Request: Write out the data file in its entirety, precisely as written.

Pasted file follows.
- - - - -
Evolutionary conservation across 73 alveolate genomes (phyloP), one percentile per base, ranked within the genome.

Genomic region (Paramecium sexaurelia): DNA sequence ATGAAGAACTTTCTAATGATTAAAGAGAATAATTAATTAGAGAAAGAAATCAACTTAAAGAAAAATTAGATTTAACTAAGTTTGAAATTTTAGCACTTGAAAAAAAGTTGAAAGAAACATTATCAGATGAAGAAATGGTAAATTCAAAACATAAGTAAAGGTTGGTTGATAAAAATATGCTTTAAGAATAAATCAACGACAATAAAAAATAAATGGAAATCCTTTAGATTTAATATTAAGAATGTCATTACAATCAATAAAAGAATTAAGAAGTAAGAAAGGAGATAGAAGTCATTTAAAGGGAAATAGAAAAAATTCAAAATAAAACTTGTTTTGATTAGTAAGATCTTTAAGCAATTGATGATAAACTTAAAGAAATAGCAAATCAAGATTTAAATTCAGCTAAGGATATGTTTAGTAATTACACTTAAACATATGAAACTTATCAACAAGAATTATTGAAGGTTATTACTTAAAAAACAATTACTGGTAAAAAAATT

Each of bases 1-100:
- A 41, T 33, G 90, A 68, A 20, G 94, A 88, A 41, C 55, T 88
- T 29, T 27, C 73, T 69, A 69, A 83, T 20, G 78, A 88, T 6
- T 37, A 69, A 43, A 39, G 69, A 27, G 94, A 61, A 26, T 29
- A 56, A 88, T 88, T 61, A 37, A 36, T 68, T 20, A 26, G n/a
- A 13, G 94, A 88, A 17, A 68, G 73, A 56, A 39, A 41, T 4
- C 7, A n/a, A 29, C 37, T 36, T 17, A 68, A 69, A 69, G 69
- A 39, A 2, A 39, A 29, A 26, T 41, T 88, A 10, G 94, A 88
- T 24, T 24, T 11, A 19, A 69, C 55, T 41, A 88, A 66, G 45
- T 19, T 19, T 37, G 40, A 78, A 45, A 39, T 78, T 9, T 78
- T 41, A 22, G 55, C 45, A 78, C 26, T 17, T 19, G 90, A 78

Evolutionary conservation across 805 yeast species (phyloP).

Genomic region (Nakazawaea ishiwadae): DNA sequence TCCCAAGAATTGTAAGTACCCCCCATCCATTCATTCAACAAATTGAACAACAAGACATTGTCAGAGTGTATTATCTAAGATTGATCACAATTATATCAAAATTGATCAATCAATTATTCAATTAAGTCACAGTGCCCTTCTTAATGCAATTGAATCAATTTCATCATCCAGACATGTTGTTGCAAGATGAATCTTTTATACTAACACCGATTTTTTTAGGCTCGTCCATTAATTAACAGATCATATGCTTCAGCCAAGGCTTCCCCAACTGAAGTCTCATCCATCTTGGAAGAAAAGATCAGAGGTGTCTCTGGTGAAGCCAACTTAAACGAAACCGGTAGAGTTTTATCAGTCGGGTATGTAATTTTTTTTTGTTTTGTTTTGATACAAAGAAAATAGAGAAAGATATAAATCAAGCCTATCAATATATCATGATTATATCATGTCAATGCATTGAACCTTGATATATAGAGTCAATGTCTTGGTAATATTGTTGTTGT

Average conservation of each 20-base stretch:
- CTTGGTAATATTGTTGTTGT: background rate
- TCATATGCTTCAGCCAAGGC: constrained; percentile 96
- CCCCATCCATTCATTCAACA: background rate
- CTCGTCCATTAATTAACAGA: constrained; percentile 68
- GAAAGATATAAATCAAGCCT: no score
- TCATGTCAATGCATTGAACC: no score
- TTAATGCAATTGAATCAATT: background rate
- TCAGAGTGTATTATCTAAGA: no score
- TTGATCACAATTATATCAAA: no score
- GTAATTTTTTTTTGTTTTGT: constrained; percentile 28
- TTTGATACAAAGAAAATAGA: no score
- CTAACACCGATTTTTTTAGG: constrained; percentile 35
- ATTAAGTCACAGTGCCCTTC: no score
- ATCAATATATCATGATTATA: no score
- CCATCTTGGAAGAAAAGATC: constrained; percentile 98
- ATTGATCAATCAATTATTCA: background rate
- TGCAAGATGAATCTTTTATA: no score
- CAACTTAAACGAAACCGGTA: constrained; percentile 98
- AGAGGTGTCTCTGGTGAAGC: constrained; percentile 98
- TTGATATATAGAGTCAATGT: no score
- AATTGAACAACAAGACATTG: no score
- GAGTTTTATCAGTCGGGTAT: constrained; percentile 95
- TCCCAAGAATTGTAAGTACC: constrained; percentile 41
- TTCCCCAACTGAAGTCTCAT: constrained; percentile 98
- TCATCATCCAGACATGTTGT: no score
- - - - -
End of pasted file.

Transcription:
Evolutionary conservation across 73 alveolate genomes (phyloP), one percentile per base, ranked within the genome.

Genomic region (Paramecium sexaurelia): DNA sequence ATGAAGAACTTTCTAATGATTAAAGAGAATAATTAATTAGAGAAAGAAATCAACTTAAAGAAAAATTAGATTTAACTAAGTTTGAAATTTTAGCACTTGAAAAAAAGTTGAAAGAAACATTATCAGATGAAGAAATGGTAAATTCAAAACATAAGTAAAGGTTGGTTGATAAAAATATGCTTTAAGAATAAATCAACGACAATAAAAAATAAATGGAAATCCTTTAGATTTAATATTAAGAATGTCATTACAATCAATAAAAGAATTAAGAAGTAAGAAAGGAGATAGAAGTCATTTAAAGGGAAATAGAAAAAATTCAAAATAAAACTTGTTTTGATTAGTAAGATCTTTAAGCAATTGATGATAAACTTAAAGAAATAGCAAATCAAGATTTAAATTCAGCTAAGGATATGTTTAGTAATTACACTTAAACATATGAAACTTATCAACAAGAATTATTGAAGGTTATTACTTAAAAAACAATTACTGGTAAAAAAATT

Each of bases 1-100:
- A 41, T 33, G 90, A 68, A 20, G 94, A 88, A 41, C 55, T 88
- T 29, T 27, C 73, T 69, A 69, A 83, T 20, G 78, A 88, T 6
- T 37, A 69, A 43, A 39, G 69, A 27, G 94, A 61, A 26, T 29
- A 56, A 88, T 88, T 61, A 37, A 36, T 68, T 20, A 26, G n/a
- A 13, G 94, A 88, A 17, A 68, G 73, A 56, A 39, A 41, T 4
- C 7, A n/a, A 29, C 37, T 36, T 17, A 68, A 69, A 69, G 69
- A 39, A 2, A 39, A 29, A 26, T 41, T 88, A 10, G 94, A 88
- T 24, T 24, T 11, A 19, A 69, C 55, T 41, A 88, A 66, G 45
- T 19, T 19, T 37, G 40, A 78, A 45, A 39, T 78, T 9, T 78
- T 41, A 22, G 55, C 45, A 78, C 26, T 17, T 19, G 90, A 78

Evolutionary conservation across 805 yeast species (phyloP).

Genomic region (Nakazawaea ishiwadae): DNA sequence TCCCAAGAATTGTAAGTACCCCCCATCCATTCATTCAACAAATTGAACAACAAGACATTGTCAGAGTGTATTATCTAAGATTGATCACAATTATATCAAAATTGATCAATCAATTATTCAATTAAGTCACAGTGCCCTTCTTAATGCAATTGAATCAATTTCATCATCCAGACATGTTGTTGCAAGATGAATCTTTTATACTAACACCGATTTTTTTAGGCTCGTCCATTAATTAACAGATCATATGCTTCAGCCAAGGCTTCCCCAACTGAAGTCTCATCCATCTTGGAAGAAAAGATCAGAGGTGTCTCTGGTGAAGCCAACTTAAACGAAACCGGTAGAGTTTTATCAGTCGGGTATGTAATTTTTTTTTGTTTTGTTTTGATACAAAGAAAATAGAGAAAGATATAAATCAAGCCTATCAATATATCATGATTATATCATGTCAATGCATTGAACCTTGATATATAGAGTCAATGTCTTGGTAATATTGTTGTTGT

Average conservation of each 20-base stretch:
- CTTGGTAATATTGTTGTTGT: background rate
- TCATATGCTTCAGCCAAGGC: constrained; percentile 96
- CCCCATCCATTCATTCAACA: background rate
- CTCGTCCATTAATTAACAGA: constrained; percentile 68
- GAAAGATATAAATCAAGCCT: no score
- TCATGTCAATGCATTGAACC: no score
- TTAATGCAATTGAATCAATT: background rate
- TCAGAGTGTATTATCTAAGA: no score
- TTGATCACAATTATATCAAA: no score
- GTAATTTTTTTTTGTTTTGT: constrained; percentile 28
- TTTGATACAAAGAAAATAGA: no score
- CTAACACCGATTTTTTTAGG: constrained; percentile 35
- ATTAAGTCACAGTGCCCTTC: no score
- ATCAATATATCATGATTATA: no score
- CCATCTTGGAAGAAAAGATC: constrained; percentile 98
- ATTGATCAATCAATTATTCA: background rate
- TGCAAGATGAATCTTTTATA: no score
- CAACTTAAACGAAACCGGTA: constrained; percentile 98
- AGAGGTGTCTCTGGTGAAGC: constrained; percentile 98
- TTGATATATAGAGTCAATGT: no score
- AATTGAACAACAAGACATTG: no score
- GAGTTTTATCAGTCGGGTAT: constrained; percentile 95
- TCCCAAGAATTGTAAGTACC: constrained; percentile 41
- TTCCCCAACTGAAGTCTCAT: constrained; percentile 98
- TCATCATCCAGACATGTTGT: no score